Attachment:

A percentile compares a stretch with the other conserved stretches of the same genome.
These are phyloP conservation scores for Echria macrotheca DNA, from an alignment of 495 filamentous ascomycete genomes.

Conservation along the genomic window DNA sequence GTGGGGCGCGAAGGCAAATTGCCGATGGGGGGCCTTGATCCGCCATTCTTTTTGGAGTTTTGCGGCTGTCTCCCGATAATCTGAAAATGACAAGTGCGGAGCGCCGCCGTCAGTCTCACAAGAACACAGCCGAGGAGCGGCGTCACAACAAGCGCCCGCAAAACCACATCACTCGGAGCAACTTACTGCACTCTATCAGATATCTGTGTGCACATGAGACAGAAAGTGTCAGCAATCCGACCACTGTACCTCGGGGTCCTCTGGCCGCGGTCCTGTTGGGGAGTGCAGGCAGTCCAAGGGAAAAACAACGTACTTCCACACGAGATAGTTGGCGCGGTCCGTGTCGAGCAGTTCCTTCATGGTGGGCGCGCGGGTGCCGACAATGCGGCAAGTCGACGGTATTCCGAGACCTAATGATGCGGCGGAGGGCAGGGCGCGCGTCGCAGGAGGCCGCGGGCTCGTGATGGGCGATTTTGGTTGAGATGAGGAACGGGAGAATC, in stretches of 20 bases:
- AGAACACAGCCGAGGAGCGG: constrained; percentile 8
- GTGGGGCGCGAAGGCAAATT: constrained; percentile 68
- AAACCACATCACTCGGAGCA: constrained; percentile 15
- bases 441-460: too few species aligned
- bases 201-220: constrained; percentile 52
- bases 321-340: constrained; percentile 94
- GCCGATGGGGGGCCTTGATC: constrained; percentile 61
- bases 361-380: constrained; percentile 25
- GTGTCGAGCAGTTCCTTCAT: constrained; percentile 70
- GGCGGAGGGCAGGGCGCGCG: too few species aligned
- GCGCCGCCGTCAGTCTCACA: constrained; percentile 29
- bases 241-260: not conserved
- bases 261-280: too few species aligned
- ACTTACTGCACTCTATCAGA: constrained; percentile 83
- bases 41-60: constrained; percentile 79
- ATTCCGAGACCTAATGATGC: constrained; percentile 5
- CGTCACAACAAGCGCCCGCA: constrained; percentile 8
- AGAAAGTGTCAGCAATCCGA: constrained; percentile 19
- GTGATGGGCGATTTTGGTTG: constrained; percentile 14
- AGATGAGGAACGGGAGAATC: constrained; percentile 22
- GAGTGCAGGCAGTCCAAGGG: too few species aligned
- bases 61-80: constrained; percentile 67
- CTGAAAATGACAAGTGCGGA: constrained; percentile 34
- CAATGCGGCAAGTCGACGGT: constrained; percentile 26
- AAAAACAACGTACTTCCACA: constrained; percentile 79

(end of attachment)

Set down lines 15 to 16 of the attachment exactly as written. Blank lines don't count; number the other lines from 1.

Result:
- bases 241-260: not conserved
- bases 261-280: too few species aligned